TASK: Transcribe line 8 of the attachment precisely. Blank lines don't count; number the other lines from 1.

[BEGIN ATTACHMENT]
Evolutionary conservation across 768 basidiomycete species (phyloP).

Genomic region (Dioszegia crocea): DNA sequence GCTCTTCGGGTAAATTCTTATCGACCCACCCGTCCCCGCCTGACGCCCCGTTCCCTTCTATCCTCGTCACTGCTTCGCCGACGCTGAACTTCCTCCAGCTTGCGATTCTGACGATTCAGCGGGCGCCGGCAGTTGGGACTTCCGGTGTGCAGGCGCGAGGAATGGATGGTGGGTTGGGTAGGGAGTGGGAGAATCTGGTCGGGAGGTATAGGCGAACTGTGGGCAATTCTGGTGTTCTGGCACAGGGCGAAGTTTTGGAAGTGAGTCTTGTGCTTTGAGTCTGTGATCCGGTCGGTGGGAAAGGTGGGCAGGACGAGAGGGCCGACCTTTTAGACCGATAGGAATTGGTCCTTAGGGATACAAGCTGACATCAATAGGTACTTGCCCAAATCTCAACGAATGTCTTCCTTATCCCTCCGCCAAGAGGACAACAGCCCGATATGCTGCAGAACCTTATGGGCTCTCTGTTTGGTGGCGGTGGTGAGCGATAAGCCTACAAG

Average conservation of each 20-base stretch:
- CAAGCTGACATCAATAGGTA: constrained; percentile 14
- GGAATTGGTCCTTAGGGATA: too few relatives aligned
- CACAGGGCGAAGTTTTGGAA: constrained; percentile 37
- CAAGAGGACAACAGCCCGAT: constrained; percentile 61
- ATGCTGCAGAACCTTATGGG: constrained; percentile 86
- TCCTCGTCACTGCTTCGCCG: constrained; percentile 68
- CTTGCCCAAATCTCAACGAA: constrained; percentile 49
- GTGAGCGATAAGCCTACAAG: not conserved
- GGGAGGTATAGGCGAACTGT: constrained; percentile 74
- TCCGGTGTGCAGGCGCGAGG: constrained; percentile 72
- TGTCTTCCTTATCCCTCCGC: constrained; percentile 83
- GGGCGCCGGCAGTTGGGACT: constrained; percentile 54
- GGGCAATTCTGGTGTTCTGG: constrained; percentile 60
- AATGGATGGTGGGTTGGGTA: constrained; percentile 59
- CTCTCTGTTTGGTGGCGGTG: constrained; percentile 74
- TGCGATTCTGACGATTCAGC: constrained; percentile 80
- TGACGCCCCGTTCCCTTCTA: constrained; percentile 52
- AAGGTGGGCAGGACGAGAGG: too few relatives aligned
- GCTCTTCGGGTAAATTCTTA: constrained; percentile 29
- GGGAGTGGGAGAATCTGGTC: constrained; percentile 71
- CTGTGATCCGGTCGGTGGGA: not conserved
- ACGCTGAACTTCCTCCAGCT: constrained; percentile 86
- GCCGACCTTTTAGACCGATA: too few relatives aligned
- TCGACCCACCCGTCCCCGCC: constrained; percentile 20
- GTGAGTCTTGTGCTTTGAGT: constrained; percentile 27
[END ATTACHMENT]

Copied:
- ATGCTGCAGAACCTTATGGG: constrained; percentile 86